Appendix 7: Important Events in the Development of American Constitutional Law

Author:Leonard W. Levy, Kenneth L. Karst

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1215 Magna Carta.
1225 Magna Carta reissued in the modified form that became the English statute.
1295 Parliament of three estates established, the model for all future English parliaments.
1297 Confirmatio Cartarum.
1322 That no statute could be made except by consent of both lords and commons was established and declared.
1354 The phrase "due process of law" was first used in a statute.
1387 By statute the king was forbidden to levy imposts, duties, or surcharges without consent of Parliament; the king could no longer legally raise revenue by his own authority alone.
1407 The king agreed that all revenue measures must originate in the House of Commons; this practice was followed in Article I, section 7, of the Constitution.
1606 Edward Coke was appointed Chief Justice of Common Pleas. He was made Chief Justice of the King's Bench ("Lord Chief Justice of England") in 1613.
First Virginia Charter.
1608 Calvin's Case.
1610 Bonham's Case.
1619 The General Assembly of Virginia met, the first representative assembly in the New World.
1620 Mayflower Compact.
1628 Petition of Right.
1629 Charter of Massachusetts Bay Company.
1635 Massachusetts General Court established a committee to write fundamental laws to limit magistrate, "in resemblance to a Magna Carta."
Roger Williams banished by the General Court of Massachusetts. He founded Providence Plantation in 1636.
In instructions to Governor Wyatt, the Virginia Assembly was officially recognized as a permanent institution, to meet at least annually.
1639 Fundamental Orders of Connecticut.
1641 Courts of High Commission and Star Chamber abolished; oath ex officio abolished.
Massachusetts Body of Liberties.
The Grand Remonstrance charged King Charles I with various unlawful acts and demanded that executive power be exercised by ministers in whom Parliament had confidence.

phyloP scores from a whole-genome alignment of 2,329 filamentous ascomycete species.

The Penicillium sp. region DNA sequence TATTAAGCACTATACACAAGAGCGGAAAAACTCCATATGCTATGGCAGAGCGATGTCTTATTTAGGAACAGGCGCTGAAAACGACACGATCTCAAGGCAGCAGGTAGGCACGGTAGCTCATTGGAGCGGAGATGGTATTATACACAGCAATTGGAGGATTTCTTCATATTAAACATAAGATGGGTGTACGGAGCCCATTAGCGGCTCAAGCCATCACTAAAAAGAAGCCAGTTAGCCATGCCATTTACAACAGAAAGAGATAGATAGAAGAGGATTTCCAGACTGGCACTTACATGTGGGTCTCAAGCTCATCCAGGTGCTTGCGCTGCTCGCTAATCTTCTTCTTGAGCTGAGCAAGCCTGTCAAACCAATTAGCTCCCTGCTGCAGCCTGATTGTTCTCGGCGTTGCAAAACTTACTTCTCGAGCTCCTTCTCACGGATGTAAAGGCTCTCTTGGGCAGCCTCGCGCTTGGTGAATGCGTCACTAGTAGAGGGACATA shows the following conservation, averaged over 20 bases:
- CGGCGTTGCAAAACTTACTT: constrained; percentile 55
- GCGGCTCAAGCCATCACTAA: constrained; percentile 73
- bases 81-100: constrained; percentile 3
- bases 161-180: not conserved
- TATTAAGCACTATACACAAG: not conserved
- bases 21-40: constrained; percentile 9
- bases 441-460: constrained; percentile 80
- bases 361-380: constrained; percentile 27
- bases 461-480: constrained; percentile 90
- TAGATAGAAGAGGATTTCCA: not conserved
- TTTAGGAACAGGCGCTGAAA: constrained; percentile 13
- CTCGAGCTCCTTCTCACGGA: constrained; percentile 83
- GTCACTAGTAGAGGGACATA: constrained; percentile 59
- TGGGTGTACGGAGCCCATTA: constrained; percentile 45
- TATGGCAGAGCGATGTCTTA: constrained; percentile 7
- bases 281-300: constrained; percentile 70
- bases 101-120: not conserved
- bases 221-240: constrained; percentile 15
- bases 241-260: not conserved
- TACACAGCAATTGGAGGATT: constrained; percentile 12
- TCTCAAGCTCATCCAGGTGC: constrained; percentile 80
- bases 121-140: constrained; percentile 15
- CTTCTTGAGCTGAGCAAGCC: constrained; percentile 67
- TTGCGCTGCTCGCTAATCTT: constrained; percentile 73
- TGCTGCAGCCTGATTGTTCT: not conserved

1643 Roger Williams's The Bloudy Tenent of Persecution.
1644 John Milton's Areopagitica, a plea against prior restraint and censorship, published.
1644 Massachusetts General Court became bicameral, as Assistants met separately from Assembly.
1647 Massachusetts General Laws and Liberties.

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1649 Maryland Toleration Act.
1652 Roger Williams's pamphlet The Bloudy Tenent Yet More Bloudy published.
1653 The Instrument of Government, the short-lived written constitution of the English commonwealth, promulgated by Oliver Cromwell.
1660–1696 Navigation Acts.
1662 Royal Charter for Connecticut (constitution until 1818).
1663 Royal Charter of Rhode Island (constitution until 1842).
1664 New York granted to Duke of York as proprietary colony; the proprietor to have complete power to make laws.
1670 Bushell's Case.
1679 Habeas Corpus Act.
1682 Pennsylvania Frame of Government.
1687 William Penn's The Excellent Priviledge of Liberty and Property published; it included the first text of and commentary on Magna Carta published in America.
1689 Act of Toleration.
English Bill of Rights.
John Locke's Letter Concerning Toleration.
1690 John Locke's Two Treatises of Government.
1695 The last English licensing act, restricting freedom of the press, expired.
1698 Algernon Sidney's Discourses Concerning Government.
1701 Pennsylvania Charter of Liberties.
1720–1721 Trenchard and Gordon's essays, Cato's Letters and The Independent Whig, first published.
1733 Molasses Act.
1735 Zenger's Case.
1748 Montesquieu's Spirit of the Laws.
1754 Albany Plan of Union proposed by the Albany Congress.
1758 Emerich de Vattel's Law of Nations and of Nature.
1762 Massachusetts General Court voted a ban on general warrants; it was disallowed by the Governor.
1763 Paxton's Case (Writs of Assistance Case).
1764 James Otis, in The Rights of the British Colonies Asserted and Proved, denied the right of Parliament to tax the Americans and maintained that a court could judge an act of Parliament void if it was contrary to natural justice.
The Sugar Act (American Revenue Act) was the first attempt by the British Parliament to tax the colonists for revenue purposes.
1765 Entick v. Carrington.
Stamp Act.
Stamp Act Congress.
1765–1769 William Blackstone's Commentaries on the Laws of England published.
1766 A county court in Northhampton County, Virginia, in an advisory opinion, declared the Stamp Act unconstitutional and therefore void.
Declaratory Act.
1767–1768 John Dickinson's Letters from a Farmer in Pennsylvania published.